Lawyer Sarah Greer finds in the new Australian film Healing a prison story neither depressing nor didactic but thought provoking and quintessentially Australian.
Healing opens with a tense sequence of a wedge-tailed eagle on the hunt juxtaposed with images of a group of criminals, some presumably predators themselves, being transported to Won Wron Correctional Centre, a low security prison farm in regional Victoria.
Healing is a film of uncommon beauty and intelligence which explores crime and punishment, family relationships, racism, religion, recidivism, grief, love and hope. Directed and co-written by The Interview's Craig Monahan, it stars Don Hany in his first lead film role.
One of the new arrivals is Viktor Khadem (Hany), an Iranian Australian who has served an 18-year sentence for murder and is to serve his final year before becoming eligible for parole here. He may or may not have knocked off a fellow prisoner at Pentridge prison. He appears to be brutal and intimidating. He gives good side-eye.
Viktor bears weathered skin, a resigned hunch and a world-weary shuffle. He has, it seems, given up, on life, on love and his faith. He is crippled with hopelessness, shame and guilt. He seethes and spits.
However, it soon appears that Viktor may not be all badass. Discovering the aforementioned eagle now enmeshed in a fence, Viktor gently helps free the bird and swaddles, rocks and soothes it like a baby. Thereafter, Viktor and his case worker, Senior Officer Matt Perry – played perfectly understatedly by Hugo Weaving – negotiate an arrangement whereby Viktor is put in charge of a raptor rehabilitation program, from selecting its prisoner staff to building the requisite aviaries and, most importantly, in charge of caring for Yasmine, the magnificent wedge-tailed eagle. This newfound autonomy both enlivens and frightens Viktor.
For his crew, Viktor chooses fellow newbie Paul Atherton (played by a compelling Xavier Samuel) and potential troublemaker Shane Harrison (Mark Leonard Winter, at once slightly menacing, endearing and absurd).
Good versus evil
Both are, like Viktor, grappling with the aftershocks of their crimes. Through these two characters, the veracity of the common prison refrain "my crime was an accident/it wasn't my fault" is tested and the course of taking responsibility for one's own actions navigated. They challenge us to consider whether each prisoner is truly bad, bad-turned-good or good-turned-unlucky.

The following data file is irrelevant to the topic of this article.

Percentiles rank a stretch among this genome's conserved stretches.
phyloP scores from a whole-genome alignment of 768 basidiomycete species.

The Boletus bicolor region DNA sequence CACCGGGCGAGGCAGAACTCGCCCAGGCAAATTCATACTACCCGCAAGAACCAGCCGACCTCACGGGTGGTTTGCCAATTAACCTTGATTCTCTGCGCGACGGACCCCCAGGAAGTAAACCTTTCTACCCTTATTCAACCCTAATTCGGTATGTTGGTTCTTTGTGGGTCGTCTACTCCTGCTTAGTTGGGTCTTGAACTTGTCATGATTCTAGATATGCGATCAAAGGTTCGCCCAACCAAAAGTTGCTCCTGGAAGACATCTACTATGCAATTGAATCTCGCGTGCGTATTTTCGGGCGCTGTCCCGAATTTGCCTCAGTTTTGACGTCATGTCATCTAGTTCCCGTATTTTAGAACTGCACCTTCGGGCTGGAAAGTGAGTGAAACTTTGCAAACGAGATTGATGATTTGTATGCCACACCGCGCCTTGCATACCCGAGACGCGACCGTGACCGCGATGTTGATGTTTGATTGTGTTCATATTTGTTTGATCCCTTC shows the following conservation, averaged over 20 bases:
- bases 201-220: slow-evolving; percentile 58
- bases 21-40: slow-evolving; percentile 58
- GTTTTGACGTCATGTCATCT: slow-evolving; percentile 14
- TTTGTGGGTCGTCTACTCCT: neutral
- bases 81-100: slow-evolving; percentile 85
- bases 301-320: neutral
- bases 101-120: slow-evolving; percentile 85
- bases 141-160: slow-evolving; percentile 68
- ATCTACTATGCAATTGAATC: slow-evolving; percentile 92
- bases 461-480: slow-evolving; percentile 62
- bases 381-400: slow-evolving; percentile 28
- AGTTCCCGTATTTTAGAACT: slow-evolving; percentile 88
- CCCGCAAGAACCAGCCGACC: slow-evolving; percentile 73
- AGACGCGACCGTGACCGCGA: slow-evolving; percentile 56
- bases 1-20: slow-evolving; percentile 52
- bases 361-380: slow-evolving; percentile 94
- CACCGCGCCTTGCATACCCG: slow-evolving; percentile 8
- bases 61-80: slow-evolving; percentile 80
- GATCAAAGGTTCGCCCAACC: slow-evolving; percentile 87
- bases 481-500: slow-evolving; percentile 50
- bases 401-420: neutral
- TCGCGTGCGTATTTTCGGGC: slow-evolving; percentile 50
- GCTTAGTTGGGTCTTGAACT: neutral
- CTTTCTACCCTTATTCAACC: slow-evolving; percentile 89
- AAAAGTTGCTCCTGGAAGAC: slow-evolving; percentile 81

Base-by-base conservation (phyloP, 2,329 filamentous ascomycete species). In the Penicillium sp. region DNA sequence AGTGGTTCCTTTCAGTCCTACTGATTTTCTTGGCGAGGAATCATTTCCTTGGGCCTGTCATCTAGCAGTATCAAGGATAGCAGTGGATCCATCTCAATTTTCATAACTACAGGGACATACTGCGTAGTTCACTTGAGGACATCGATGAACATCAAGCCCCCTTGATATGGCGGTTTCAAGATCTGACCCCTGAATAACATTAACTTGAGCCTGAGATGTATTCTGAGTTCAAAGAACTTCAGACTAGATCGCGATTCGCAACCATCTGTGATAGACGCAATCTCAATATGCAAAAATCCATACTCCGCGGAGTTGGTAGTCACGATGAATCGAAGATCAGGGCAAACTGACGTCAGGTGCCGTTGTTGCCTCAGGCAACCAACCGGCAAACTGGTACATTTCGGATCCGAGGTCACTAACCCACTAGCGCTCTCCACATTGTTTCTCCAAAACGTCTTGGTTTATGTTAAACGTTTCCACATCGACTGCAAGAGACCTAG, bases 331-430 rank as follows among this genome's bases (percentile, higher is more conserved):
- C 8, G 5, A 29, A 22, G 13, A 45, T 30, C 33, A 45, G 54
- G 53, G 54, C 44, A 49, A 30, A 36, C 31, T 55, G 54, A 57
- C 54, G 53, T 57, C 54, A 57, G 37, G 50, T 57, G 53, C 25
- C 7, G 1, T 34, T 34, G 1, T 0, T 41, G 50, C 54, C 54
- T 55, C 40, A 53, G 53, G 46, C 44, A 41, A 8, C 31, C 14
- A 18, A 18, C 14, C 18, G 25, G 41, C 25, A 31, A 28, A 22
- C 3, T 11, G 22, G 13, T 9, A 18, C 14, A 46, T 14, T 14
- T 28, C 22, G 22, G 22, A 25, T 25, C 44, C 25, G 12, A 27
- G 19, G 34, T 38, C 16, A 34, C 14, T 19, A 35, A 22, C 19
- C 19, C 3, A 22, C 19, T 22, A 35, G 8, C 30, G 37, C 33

Monahan and his co-writer Alison Nisselle do not shy away from putting overtly racist slurs in their characters' mouths. The vile Warren (Anthony Hayes) is the ringleader of the anti-migrant, anti-Muslim, anti-everything-but-Warren sentiment. Viktor too has his own views of his fellow inmates.
When uttering his broken English, Viktor seems impenetrable and quite often threatening. He is at his most tender, transparent and vulnerable when speaking to Yasmine in his native Farsi, the language of his long-lost home and love lives. Hany relied on Iranian members of his extended family to perfect his accent; indeed, if the accent of my Persian friend's grumpy father is representative, he has nailed it.
Viktor’s first foray into day release, a train trip to Melbourne's CBD, is terrifying and disorienting. He is understandably perplexed when a tattooed Gen Y flips him the bird. His second attempt at freedom, just for a day, brings him to tears. Throughout this episode, Hany conveys all of Viktor's terrible suffering, frustration, loneliness, regret and self-loathing without saying a word.
Even before the film's completion, Monahan and Nisselle's screenplay won the Gadens Queensland Literary Award for Feature Film Script. In different creative hands, Healing could have been a gruelling morality tale. Told as it is, the story's power lies in its light touch and restraint. The many parallels between man and bird need no exposition.
The handful of scenes depicting the raptors devouring their prey with Attenboroughesque realism are necessary, as evidence of the birds' readiness for release and are presented as no more and no less than the natural order of things.
While dealing with important ideas about right and wrong, Healing’s conscious refusal to preach, underestimate its audience's intelligence or answer its own questions is maintained to the end. Without disclosing the film's conclusion, it restores our faith in humanity and, momentarily, our justice system.
Healing opens nationally on Thursday 8 May 2014.
Image of Don Hany courtesy of Pinnacle Films.
Sarah Greer is a qualified solicitor. She has worked for Channel 9 and as a lawyer with both national and boutique firms and for an international insurer.
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